By Noriko Kudo, U.S. Army Garrison Japan Public AffairsOctober 25, 2013
CAMP ZAMA, Japan (Oct. 25, 2013) -- The "Ask, Care, Escort" method of suicide-intervention was taught to attendees at a training course held Oct. 23 and 24 at the Community Activity Center here.
About 30 service members and Department of Army civilians participated in the "train-the-trainer" course, which was coordinated through the installation's Army Substance Abuse Program.
"We are being equipped to train others in our unit or battalion [on] how to intervene in a suicidal situation and how to provide an intervention," said Chaplain (Capt.) James Souza, assigned to the 35th Combat Sustainment Support Battalion, who attended the training.
After completing the six-hour course, the participants are certified to teach others how to identify suicide risk factors so that junior military leaders at the company level, commissioned and noncommissioned officers and their civilian counterparts can take appropriate preventive, said Ben Bauman, the course instructor.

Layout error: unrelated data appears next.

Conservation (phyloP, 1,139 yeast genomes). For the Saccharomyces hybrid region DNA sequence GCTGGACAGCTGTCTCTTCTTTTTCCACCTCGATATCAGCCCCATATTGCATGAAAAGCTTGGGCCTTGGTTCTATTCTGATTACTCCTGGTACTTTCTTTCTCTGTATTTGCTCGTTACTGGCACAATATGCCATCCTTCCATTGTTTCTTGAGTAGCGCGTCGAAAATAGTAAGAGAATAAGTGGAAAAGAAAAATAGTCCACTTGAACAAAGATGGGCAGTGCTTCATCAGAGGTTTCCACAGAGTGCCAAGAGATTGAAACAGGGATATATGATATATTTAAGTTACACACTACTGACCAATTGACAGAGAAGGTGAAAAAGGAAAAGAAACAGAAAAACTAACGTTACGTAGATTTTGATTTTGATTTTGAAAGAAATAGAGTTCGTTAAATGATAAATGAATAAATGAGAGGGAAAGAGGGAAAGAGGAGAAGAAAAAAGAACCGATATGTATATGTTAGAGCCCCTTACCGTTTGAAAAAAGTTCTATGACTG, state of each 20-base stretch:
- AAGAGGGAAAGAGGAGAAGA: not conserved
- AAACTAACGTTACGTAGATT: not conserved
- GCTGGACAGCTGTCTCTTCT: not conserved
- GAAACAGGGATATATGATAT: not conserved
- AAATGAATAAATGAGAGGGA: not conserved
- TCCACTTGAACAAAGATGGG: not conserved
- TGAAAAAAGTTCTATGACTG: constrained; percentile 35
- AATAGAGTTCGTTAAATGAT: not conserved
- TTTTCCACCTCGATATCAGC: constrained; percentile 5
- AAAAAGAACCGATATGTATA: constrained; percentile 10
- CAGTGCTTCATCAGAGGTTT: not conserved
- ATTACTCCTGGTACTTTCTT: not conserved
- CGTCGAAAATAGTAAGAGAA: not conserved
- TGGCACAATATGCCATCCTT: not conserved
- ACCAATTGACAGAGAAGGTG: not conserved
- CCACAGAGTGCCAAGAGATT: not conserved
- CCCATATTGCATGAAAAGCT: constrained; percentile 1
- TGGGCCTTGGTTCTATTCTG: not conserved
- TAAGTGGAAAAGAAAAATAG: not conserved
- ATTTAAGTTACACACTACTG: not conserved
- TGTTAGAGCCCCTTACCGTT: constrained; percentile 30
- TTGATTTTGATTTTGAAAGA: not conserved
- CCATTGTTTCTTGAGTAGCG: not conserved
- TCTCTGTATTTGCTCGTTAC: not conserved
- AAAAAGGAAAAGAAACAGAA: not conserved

"We conduct all the training that we are required to conduct, but really it will be just making sure that our friends are healthy, that no one is going to be a potential [suicide] victim, and to make sure that anything we see as a warning sign, we act immediately upon," said Chief Warrant Officer 3 Peter Klein, a unit victim advocate assigned to U.S. Army aviation Battalion Japan.
"Suicide is a problem in the Army and it is something that could happen anywhere," said Souza. "I think that the Army wants as many people ready as possible to act if they were ever in the situation where there was a person close to them who is thinking about suicide. So [the training] is about readiness."